30 September 2009
In response to Andy Burnham’s announcement today that the Government is abolishing hospital car parking charges for in-patients in England, Macmillan Cancer Support’s Chief Executive, Ciarán Devane, said:
'We applaud the Government for recognising the high cost to families visiting relatives in hospitals, but are disappointed that they have ignored the same high cost of parking charges to those cancer patients having treatment as out-patients.
'Hospitals save £6,000 by delivering a 6-week course of radiotherapy as an out-patient - money which could, and should, be used to help all cancer patients with the cost of parking. The Government must reconsider and lift this great financial burden from those cancer patients attending regular treatment as out-patients.
'Charging vulnerable cancer patients while they are visiting hospital to receive life-saving treatment has caused needless distress for far too long and is nothing more than a tax on illness.'
***CASE STUDIES AVAILABLE***
For further information, please contact:
Media & PR, Macmillan Cancer Support
020 7840 7821 (out of hours 07801 307068)
Notes to Editors:
1. A recent survey by Macmillan found that:
Over half (59%) of the 337 cancer patients surveyed by Macmillan said they did not get discounted, or free, parking at their local hospital.
23% got free parking and 18% got a discount, however 12% of those said they didn’t take this up because they only found out after their treatment had finished.
When asked how they found out about the discounted or free parking, only 15% were told in their first appointment letter.
A third (32%) said they had to make savings in other areas in order to pay for the parking charges.
2. As part of the local decision making agenda in England, hospital trusts have been given responsibility to determine their own car parking policies. However the Department of Health issued guidance in December 2006 which states “NHS bodies are strongly recommended to have some kind of ‘season ticket’ arrangement, allowing free or reduced price parking for patients (and relatives/prime visitors of patients) with a long-term illness or serious condition requiring regular treatment.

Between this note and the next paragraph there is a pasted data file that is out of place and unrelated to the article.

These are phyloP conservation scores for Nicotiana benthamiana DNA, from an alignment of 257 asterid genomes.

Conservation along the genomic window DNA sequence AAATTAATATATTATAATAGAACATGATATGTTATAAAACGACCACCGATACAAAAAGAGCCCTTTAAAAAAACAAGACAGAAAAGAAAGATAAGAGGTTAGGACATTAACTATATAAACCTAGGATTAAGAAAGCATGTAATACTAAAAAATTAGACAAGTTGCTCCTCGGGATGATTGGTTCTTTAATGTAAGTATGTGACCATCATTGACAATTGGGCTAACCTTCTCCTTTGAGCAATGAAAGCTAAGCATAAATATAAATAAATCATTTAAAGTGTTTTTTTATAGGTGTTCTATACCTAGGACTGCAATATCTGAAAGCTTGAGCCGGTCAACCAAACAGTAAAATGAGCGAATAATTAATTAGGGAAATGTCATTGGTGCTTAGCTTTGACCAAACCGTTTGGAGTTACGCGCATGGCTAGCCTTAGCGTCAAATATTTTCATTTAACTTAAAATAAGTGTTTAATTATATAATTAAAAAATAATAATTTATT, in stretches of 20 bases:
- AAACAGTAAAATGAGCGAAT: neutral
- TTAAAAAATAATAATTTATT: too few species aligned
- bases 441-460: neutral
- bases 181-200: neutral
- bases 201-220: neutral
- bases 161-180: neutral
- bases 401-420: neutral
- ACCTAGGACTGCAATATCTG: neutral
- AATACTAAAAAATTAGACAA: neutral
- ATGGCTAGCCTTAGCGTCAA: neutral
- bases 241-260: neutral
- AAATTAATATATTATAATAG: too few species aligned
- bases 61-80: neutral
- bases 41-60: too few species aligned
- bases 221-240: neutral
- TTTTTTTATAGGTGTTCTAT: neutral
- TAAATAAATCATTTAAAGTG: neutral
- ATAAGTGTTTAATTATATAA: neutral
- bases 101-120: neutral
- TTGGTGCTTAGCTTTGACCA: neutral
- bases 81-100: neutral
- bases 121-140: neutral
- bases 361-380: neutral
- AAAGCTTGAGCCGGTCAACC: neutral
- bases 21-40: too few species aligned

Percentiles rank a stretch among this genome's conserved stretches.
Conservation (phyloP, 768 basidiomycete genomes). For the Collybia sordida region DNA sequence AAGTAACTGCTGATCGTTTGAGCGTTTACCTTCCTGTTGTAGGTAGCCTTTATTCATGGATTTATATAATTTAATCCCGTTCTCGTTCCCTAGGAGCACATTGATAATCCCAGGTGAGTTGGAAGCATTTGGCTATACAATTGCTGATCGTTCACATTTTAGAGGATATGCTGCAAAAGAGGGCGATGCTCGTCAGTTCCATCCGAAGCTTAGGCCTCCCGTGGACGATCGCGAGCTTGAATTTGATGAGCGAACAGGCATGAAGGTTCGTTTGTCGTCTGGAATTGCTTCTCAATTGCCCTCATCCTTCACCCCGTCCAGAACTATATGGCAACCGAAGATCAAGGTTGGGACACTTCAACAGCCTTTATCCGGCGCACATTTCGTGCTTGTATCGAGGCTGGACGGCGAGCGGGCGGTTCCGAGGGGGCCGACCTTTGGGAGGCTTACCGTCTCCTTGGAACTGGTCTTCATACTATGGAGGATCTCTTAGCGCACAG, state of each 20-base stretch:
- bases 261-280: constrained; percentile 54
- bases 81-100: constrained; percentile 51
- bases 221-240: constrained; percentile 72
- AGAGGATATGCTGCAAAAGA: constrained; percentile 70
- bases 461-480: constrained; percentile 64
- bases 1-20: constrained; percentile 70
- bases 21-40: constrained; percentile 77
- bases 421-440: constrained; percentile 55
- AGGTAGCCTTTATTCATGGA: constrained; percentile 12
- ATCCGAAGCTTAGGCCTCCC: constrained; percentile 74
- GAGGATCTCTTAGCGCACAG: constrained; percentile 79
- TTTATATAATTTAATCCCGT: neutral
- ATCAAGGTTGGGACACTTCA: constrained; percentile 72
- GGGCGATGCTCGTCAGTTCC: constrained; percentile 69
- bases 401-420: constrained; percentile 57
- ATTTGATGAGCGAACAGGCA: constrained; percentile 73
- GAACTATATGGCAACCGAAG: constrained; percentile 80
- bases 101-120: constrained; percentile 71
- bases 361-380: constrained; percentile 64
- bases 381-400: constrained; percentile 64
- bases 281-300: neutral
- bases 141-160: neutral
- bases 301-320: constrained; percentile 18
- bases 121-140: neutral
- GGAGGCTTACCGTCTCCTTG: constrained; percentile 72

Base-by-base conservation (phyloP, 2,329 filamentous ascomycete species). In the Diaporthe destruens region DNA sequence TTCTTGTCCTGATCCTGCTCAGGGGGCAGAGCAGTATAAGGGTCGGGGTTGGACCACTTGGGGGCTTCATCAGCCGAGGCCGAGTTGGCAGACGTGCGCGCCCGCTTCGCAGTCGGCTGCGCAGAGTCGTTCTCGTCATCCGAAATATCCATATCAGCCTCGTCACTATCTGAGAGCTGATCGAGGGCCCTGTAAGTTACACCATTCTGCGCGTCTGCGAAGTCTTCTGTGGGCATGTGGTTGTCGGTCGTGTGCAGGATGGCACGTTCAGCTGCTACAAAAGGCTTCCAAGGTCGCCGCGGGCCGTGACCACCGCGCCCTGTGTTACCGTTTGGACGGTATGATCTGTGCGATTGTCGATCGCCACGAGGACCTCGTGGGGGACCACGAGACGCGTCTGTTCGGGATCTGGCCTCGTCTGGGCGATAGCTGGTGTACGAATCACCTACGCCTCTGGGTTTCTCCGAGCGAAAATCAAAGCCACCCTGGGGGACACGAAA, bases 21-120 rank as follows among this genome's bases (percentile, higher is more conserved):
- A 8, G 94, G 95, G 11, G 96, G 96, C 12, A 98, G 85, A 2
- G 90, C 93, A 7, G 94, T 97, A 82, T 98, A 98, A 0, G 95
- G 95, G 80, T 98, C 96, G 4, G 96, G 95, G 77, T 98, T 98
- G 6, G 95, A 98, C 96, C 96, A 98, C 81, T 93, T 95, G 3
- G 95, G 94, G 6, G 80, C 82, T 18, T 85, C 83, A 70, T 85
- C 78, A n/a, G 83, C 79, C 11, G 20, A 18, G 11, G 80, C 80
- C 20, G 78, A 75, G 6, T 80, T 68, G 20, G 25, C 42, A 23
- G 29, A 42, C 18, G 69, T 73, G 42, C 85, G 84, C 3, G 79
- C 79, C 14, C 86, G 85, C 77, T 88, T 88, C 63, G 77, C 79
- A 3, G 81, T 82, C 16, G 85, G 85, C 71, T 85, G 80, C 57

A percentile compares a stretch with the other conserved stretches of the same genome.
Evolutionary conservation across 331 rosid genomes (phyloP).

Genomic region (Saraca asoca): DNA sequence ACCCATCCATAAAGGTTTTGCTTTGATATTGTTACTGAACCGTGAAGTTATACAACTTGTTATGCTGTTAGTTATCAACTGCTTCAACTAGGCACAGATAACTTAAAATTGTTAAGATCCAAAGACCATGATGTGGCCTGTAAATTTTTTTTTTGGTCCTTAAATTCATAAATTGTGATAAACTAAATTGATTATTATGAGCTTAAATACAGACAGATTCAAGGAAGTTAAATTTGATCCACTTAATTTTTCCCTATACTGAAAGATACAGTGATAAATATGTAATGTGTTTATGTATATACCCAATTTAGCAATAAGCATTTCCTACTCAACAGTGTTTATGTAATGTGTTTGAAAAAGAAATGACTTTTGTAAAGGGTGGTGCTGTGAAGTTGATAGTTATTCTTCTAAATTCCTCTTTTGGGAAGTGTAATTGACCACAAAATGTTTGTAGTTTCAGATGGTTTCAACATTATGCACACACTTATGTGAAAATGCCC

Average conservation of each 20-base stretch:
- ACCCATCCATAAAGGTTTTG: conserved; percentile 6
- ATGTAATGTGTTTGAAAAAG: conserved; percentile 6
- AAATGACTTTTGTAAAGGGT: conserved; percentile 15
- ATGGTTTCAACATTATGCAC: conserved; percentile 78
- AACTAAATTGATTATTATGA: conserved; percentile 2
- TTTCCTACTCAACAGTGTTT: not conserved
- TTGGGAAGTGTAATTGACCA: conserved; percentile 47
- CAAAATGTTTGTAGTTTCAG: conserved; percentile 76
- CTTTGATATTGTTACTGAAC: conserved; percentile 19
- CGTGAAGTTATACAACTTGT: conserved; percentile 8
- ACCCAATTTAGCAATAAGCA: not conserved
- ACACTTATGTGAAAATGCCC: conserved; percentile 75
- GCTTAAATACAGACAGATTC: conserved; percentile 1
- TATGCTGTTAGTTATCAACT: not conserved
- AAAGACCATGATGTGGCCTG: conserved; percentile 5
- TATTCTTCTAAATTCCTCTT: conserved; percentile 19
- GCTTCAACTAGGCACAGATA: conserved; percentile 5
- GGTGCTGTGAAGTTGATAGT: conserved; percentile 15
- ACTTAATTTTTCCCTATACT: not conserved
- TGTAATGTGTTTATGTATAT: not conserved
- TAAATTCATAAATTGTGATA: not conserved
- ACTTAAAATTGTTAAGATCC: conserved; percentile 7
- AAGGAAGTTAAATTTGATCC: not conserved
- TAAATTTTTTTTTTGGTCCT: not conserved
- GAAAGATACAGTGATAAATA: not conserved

3. Patients make 53 trips to hospital on average during the course of their cancer treatment, spending an average of £325.
4. Cancer patients having regular treatment like chemotherapy should not be forced into paying parking charges when they have little choice. The unsuitability and unreliability of public transport and hospital transport, and the distance to specialist cancer centres, as well as greater risk of infection, mean that cancer patients often have no alternative but to travel to hospital by car.
5. Macmillan has been campaigning on this issue since 2004 and has had national successes in Wales, Scotland and Northern Ireland, where parking charges have either been scrapped altogether or free parking for cancer patients has been introduced (NI).
6. 300,000 people are diagnosed with cancer each year, that’s 820 per day.
About Macmillan Cancer Support
Macmillan Cancer Support is a leading cancer charity supporting and improving the lives of people affected by cancer by providing practical, medical, emotional and financial support. For more information about Macmillan Cancer Support, visit www.macmillan.org.uk.